The recent surge in interest rates for property loans has raised concerns that real estate investments may no longer be profitable. However, in reality, very little has changed! However, in reality, very little has changed!

Various alarming messages are being circulated on the internet, suggesting that high interest rates are negatively affecting the real estate market and making investments in houses and apartments less lucrative. At first glance, this might seem reasonable, especially considering that ten-year property loans have increased by an average of around 2.8% since the beginning of the year. The high inflation and changes in central banks’ strategies only add fuel to the fire.

Despite all this, nothing has actually changed for real estate investors – assuming that other market conditions remain the same. The financial burden that the investor ultimately bears remains

unchanged from before the interest rate hike. The reason for this is primarily related to taxes, which is also why little changes for real estate investors. For individuals looking to purchase a primary residence, the increased interest rates pose a significant burden, as they cannot be tax-deductible unlike investments.

Why does nothing change for private investors?

For private investors who have made real estate investments, they could do so at an interest rate of around 2% until recently. While this rate may be higher than the industry average, it is still beneficial for investors, as a high proportion of the loan can be tax-deductible. Simultaneously, the high loan proportion reduces the amount of tied-up equity, making the real estate investment even more profitable, as only the acquisition costs need to be paid out of pocket.

In addition to interest expenses, depreciation, administration costs, and expenses for maintenance can also be tax-deductible. The interest expenses and other costs are offset against rental income. This approach often results in a tax loss, which does not indicate a bad investment but is the intended outcome. This reduces the taxable income, resulting in a tax advantage and reducing the monthly burden for private investors by around €200.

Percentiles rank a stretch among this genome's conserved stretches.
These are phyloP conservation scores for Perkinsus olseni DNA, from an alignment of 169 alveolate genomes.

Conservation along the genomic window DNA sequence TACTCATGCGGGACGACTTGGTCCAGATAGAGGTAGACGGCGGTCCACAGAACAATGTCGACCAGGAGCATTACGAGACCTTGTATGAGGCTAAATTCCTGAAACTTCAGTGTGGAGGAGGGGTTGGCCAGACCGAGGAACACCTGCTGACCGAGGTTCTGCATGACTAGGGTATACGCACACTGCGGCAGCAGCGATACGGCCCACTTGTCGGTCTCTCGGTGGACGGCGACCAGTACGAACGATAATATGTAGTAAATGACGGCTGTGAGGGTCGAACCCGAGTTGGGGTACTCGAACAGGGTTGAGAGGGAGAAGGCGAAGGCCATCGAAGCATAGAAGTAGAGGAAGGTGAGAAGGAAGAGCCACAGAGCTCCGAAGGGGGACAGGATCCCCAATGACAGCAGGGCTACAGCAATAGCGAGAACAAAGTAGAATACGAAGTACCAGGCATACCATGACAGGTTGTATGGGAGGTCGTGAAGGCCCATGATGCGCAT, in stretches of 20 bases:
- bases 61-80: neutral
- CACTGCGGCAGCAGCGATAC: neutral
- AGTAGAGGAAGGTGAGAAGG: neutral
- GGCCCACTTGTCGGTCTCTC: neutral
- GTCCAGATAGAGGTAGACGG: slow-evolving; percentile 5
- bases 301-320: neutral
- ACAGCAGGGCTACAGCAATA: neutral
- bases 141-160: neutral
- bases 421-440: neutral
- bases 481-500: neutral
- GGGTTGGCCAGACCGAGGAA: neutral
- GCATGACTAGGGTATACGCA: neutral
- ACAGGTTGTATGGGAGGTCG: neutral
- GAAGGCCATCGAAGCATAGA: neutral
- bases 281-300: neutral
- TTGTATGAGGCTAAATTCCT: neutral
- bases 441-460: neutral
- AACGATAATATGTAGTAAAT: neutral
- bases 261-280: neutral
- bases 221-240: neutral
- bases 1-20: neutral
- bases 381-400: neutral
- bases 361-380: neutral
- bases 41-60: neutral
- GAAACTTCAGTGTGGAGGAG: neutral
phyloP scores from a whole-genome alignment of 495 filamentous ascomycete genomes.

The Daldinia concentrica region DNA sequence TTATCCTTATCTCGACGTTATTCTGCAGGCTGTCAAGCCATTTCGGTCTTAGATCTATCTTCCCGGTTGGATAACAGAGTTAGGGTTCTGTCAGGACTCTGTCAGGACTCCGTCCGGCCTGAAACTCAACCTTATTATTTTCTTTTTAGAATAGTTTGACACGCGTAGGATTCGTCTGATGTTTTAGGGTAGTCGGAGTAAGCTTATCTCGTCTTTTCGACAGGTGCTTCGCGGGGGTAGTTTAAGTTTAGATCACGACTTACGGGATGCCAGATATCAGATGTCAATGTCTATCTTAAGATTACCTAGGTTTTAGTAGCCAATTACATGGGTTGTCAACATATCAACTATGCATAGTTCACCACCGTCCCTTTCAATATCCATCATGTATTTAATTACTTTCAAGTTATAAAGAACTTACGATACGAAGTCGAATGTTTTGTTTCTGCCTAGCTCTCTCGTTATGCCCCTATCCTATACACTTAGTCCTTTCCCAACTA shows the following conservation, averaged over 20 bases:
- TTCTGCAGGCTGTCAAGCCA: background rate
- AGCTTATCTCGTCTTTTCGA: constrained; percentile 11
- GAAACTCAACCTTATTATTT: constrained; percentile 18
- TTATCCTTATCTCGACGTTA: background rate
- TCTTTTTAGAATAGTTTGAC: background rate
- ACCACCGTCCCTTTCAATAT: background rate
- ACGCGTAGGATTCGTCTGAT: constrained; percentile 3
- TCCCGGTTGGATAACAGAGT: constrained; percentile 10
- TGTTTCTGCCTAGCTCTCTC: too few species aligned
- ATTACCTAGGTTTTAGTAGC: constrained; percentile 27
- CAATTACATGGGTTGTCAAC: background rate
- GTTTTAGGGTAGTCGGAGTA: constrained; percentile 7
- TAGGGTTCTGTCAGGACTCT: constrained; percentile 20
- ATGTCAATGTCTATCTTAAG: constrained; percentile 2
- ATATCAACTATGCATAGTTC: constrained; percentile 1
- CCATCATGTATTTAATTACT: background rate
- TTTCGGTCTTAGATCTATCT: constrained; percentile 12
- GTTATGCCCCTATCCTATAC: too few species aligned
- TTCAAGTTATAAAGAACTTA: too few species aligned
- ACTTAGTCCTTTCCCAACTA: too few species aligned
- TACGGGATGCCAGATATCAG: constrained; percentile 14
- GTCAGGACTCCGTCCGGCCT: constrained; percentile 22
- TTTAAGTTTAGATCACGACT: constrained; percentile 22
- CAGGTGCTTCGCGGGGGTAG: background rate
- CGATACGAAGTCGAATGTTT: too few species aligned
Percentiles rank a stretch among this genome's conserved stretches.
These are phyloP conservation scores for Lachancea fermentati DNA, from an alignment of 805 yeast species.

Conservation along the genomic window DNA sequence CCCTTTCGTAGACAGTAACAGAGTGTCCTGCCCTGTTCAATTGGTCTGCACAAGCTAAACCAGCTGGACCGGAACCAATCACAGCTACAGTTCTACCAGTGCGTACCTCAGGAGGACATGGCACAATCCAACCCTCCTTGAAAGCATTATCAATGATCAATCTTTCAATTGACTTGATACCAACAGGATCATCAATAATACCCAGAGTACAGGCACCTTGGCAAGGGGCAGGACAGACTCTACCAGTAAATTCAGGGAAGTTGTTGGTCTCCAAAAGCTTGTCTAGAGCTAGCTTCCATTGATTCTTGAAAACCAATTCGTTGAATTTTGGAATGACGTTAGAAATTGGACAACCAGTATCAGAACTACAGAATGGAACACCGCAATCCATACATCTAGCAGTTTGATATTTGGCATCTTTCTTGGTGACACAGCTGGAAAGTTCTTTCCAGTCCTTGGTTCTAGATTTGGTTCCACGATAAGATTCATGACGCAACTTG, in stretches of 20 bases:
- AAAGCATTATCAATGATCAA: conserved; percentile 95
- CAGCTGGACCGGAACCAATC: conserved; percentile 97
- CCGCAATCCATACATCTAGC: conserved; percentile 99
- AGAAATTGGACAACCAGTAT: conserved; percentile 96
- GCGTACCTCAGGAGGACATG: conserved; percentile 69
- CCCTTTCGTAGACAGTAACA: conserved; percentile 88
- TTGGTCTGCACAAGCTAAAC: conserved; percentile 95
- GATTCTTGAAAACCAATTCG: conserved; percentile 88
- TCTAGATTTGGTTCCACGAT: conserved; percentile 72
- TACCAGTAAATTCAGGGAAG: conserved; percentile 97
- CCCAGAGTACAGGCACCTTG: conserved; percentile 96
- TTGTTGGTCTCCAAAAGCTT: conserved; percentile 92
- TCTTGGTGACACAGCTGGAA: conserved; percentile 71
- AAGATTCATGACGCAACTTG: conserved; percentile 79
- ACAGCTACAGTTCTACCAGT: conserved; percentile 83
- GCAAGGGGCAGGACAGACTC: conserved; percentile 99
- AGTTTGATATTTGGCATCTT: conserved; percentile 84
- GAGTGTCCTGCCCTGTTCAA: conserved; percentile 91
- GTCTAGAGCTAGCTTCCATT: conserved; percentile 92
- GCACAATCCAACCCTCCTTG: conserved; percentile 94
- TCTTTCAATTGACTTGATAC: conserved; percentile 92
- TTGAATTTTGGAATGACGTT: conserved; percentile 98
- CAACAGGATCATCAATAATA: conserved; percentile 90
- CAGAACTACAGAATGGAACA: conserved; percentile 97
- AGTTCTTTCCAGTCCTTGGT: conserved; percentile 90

Assuming that mortgage rates double from 2% to 4%, the initial effect would be an increase in interest expenses. However, this can be offset by reducing the monthly principal payment. Ultimately, the increase in interest rates would lead to higher rental and lease losses, but this would also increase the tax advantage. As a result, the monthly burden remains unchanged, as the factors neutralize each other.


Things are not as dire as they may seem! This proverb also applies here! The increase in interest rates is not the doomsday scenario it is believed to be, provided that other factors remain unchanged. However, if property prices change, recalculations may be necessary.

Additionally, it is essential that the property generates rental income from day one, as estimated in the calculation. Choosing the right property is the key to success here. Our properties are often already rented out at the time of purchase, generating income from the very beginning. Get free advice now, and together, we will find the property that suits your investment strategy.

Comments are closed.